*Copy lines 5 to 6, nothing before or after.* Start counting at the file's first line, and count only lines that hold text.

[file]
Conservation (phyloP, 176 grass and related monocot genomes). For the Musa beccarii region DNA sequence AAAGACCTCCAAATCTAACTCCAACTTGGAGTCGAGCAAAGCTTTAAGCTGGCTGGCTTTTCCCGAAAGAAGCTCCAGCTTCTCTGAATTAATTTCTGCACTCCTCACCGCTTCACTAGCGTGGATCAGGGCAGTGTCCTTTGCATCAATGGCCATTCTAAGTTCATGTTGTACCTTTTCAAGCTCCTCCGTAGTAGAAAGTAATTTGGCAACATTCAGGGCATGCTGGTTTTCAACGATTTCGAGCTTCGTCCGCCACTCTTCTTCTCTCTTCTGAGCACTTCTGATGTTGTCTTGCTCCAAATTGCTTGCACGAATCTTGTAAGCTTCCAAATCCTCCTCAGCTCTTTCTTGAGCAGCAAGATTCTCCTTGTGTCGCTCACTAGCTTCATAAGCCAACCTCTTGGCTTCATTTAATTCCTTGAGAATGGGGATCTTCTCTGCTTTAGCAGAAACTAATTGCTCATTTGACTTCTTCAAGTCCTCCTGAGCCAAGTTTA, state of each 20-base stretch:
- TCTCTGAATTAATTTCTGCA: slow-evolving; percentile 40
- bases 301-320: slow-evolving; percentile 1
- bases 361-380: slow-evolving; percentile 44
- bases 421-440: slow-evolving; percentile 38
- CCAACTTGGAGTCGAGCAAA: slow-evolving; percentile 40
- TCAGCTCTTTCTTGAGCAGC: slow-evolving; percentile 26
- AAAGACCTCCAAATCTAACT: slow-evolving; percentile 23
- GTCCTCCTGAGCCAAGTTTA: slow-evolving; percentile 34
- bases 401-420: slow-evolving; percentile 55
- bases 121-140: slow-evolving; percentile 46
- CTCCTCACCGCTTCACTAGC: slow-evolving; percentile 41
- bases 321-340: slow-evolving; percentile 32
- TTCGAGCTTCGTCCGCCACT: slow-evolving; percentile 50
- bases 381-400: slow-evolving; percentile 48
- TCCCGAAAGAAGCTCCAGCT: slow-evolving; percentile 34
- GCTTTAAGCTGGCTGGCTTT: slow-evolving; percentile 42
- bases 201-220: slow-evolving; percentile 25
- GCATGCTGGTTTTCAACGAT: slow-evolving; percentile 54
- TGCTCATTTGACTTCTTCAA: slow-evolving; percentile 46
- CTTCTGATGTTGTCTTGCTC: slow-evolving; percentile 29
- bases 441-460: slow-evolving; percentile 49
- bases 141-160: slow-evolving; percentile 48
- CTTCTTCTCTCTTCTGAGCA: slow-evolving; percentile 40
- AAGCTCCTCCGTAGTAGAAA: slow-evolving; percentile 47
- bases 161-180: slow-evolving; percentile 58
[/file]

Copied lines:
- bases 421-440: slow-evolving; percentile 38
- CCAACTTGGAGTCGAGCAAA: slow-evolving; percentile 40